How the killing of a Pima County constable could lead to reforms in the eviction process
Rapidly-rising rents and the effects of the pandemic on job opportunities and employment stability are two of the most vital factors in the eviction crisis many communities across the country are facing. In Pima County specifically, the job of serving eviction notices falls to constables.
On Aug. 25, Constable Deborah Martinez was shot and killed performing that duty. The tragedy has family members and the community wondering what could have been done — and whether any reforms could have prevented it.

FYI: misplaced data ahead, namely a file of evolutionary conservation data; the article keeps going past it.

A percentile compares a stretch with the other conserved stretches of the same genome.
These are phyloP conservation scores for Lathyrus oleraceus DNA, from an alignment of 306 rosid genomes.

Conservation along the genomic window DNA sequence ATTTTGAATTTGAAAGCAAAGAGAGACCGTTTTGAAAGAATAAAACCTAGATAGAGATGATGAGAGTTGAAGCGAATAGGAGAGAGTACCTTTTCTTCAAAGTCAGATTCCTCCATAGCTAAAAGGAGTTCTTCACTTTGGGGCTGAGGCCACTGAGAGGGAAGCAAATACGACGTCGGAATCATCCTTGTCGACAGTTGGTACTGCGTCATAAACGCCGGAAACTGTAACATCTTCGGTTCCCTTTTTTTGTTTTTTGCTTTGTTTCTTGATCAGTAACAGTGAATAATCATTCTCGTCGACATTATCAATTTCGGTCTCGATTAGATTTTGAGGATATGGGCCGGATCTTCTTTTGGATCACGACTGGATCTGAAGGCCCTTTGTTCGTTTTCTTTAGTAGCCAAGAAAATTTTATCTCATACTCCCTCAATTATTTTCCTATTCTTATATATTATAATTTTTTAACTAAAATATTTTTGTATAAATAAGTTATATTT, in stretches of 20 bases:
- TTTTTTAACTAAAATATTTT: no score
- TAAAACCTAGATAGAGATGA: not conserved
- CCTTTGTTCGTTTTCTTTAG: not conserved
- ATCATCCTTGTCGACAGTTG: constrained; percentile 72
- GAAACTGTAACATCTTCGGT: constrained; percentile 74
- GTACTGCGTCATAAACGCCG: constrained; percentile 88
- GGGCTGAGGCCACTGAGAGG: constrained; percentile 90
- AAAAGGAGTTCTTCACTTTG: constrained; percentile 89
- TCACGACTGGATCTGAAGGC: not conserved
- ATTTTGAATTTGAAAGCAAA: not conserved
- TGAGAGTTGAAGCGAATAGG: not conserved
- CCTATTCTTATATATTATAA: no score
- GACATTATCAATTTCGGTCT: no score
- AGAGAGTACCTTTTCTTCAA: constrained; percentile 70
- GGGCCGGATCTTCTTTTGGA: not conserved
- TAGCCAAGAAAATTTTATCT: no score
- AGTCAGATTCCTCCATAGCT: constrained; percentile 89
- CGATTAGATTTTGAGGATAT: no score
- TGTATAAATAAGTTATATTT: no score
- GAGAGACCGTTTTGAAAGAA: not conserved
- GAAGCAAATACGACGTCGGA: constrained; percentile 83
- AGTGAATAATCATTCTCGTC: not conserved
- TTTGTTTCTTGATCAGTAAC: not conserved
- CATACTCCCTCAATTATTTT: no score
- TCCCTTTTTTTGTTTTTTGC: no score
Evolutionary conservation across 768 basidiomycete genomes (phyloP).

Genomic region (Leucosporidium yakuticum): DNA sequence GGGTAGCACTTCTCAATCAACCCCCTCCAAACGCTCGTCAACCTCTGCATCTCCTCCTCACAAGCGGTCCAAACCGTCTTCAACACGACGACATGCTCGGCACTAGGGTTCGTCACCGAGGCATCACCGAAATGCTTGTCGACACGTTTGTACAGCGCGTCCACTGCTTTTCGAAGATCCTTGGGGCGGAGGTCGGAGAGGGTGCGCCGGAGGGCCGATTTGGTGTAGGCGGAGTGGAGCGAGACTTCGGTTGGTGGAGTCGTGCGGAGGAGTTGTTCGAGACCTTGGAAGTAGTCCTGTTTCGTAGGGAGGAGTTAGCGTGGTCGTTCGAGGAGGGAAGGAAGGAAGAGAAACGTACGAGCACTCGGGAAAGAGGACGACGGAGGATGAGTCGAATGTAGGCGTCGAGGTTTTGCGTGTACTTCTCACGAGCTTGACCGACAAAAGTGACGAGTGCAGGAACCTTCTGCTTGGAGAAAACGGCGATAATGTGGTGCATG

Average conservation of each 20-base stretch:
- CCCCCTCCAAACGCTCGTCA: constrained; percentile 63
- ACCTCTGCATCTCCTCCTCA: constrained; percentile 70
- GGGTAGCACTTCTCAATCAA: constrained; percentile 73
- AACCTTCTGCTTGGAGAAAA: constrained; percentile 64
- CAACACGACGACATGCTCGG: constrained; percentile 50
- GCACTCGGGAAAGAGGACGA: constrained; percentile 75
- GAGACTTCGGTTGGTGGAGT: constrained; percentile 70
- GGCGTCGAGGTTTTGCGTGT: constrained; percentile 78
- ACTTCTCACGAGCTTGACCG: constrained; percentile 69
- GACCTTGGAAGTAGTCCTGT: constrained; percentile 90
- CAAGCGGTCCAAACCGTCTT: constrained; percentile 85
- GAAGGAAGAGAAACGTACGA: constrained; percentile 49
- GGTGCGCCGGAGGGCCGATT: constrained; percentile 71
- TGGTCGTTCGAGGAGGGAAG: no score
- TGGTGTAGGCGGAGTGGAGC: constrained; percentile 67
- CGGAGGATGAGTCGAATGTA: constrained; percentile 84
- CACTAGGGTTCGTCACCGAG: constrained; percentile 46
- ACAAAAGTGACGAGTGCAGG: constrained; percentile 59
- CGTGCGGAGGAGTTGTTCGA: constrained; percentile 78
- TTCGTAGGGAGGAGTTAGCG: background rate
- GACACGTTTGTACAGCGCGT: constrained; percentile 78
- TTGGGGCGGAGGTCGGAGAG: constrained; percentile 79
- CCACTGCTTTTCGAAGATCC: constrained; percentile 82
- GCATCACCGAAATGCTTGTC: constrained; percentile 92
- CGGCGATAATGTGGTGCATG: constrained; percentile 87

Maricopa County constable Mike Branham says people in his position often respond to emotional situations.
“Someone is losing a house, someone else is having to evict somebody, certainly one of the biggest caseload increases in the last year or so has been orders of protection, which are also very dangerous,” Branham said.
He said constables can complete additional training to carry guns, but not all of them choose to do so.
For more about Martinez, the tragic incident in Tucson and the constable system, The Show spoke with Arizona Daily Star reporter Nicole Ludden.